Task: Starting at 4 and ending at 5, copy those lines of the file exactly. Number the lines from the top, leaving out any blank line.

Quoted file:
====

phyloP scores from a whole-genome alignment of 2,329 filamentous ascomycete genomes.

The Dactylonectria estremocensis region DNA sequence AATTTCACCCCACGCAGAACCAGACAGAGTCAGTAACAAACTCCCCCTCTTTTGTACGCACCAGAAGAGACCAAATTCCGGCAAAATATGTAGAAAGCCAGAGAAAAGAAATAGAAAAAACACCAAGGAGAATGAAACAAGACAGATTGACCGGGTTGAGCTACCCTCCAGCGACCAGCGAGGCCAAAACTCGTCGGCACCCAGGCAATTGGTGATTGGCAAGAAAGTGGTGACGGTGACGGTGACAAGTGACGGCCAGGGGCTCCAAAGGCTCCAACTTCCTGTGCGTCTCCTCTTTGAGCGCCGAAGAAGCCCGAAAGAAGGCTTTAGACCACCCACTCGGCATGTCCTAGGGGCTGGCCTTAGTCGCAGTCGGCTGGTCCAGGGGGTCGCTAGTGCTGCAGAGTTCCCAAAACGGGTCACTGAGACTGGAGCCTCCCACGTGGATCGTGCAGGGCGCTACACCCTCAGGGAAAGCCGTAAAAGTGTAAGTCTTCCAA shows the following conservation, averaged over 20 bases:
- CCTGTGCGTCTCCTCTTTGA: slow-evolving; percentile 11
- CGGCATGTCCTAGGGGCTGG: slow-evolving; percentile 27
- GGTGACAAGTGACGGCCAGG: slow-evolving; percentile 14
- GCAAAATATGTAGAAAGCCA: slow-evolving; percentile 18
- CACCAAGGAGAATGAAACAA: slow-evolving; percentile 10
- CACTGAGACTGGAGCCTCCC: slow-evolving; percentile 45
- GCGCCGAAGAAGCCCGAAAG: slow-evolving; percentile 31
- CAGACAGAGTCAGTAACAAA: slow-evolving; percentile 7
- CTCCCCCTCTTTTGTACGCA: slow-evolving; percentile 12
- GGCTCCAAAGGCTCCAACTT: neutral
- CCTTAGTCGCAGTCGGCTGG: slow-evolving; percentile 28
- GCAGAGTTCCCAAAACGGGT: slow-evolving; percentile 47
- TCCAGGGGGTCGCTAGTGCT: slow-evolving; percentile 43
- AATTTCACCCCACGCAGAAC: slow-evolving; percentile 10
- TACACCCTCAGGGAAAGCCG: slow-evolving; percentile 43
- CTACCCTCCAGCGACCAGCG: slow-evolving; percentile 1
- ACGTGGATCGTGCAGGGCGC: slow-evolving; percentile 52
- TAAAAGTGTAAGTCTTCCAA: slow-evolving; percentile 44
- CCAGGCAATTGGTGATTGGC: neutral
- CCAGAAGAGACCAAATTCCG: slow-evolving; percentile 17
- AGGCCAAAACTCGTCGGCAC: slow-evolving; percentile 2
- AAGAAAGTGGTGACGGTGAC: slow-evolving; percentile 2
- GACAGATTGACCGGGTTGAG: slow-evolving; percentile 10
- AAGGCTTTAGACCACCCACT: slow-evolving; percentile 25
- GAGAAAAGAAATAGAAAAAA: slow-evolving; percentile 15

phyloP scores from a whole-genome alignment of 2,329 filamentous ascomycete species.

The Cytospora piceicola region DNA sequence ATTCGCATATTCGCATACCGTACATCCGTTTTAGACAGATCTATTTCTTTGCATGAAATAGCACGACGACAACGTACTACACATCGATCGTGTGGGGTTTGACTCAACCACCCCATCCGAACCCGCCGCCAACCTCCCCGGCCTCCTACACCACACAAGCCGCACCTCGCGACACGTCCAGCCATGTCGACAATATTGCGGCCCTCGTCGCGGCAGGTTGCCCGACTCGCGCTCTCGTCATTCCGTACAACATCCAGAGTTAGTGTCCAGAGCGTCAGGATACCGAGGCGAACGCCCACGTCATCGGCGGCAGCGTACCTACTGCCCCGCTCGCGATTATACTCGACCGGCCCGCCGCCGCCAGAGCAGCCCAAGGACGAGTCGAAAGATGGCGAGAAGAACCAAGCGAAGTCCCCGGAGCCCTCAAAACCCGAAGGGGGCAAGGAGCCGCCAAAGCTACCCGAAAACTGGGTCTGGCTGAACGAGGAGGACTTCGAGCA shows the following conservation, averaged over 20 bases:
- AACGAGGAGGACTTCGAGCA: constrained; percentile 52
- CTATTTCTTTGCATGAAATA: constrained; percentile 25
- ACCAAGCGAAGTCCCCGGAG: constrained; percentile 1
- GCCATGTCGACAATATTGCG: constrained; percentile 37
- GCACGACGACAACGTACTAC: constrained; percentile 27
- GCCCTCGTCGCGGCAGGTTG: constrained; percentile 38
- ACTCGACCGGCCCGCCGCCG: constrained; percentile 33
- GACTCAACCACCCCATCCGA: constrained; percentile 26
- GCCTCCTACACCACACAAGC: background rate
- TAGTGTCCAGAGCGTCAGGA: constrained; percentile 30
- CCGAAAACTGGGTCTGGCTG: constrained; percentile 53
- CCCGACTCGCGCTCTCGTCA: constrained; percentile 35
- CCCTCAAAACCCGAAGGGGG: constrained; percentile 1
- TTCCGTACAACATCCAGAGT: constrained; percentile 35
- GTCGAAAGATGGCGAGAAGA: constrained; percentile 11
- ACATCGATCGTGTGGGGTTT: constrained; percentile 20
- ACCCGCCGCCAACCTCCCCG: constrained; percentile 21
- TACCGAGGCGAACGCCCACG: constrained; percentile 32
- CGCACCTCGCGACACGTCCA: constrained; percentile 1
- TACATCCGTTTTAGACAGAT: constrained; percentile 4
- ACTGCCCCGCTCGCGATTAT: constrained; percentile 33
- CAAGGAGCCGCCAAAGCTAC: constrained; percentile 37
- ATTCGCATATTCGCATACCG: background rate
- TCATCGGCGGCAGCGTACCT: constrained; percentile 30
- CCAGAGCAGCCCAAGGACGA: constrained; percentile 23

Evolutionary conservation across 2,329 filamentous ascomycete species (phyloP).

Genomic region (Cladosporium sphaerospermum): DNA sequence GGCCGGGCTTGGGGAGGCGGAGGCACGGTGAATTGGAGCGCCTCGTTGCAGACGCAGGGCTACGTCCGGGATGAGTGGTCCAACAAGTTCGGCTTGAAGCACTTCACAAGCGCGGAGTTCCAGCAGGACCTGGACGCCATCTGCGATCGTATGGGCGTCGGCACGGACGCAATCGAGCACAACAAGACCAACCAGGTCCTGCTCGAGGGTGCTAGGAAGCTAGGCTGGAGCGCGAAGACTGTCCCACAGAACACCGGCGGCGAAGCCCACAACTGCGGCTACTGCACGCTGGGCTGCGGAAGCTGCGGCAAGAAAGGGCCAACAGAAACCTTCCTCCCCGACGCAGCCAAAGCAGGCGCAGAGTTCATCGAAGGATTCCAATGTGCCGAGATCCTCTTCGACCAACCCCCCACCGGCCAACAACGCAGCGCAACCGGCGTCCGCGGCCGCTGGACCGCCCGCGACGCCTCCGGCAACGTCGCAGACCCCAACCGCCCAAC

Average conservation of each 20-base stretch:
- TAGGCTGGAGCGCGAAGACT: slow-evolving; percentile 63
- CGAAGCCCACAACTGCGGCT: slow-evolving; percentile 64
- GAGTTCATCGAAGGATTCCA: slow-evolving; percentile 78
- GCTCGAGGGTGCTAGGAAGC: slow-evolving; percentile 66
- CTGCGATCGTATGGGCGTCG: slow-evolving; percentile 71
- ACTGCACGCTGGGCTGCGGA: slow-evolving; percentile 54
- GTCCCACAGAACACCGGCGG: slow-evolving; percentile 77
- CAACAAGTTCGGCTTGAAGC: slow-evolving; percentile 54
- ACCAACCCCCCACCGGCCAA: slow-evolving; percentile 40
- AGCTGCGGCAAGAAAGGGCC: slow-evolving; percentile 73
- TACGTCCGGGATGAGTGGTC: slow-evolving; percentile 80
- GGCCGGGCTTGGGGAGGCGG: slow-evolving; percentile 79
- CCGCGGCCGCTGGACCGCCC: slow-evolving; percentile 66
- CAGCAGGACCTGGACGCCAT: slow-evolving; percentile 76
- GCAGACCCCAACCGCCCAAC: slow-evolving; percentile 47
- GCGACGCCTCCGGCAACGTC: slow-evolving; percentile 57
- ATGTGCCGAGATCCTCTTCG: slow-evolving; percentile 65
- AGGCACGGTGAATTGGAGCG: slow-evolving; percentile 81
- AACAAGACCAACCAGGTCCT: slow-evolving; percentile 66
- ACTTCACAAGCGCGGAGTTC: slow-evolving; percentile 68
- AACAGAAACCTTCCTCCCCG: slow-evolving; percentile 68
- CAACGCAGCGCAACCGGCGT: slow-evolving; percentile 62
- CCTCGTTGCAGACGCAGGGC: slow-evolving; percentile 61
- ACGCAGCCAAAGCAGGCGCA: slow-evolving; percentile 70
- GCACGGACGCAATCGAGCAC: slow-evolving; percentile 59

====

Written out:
- CGGCATGTCCTAGGGGCTGG: slow-evolving; percentile 27
- GGTGACAAGTGACGGCCAGG: slow-evolving; percentile 14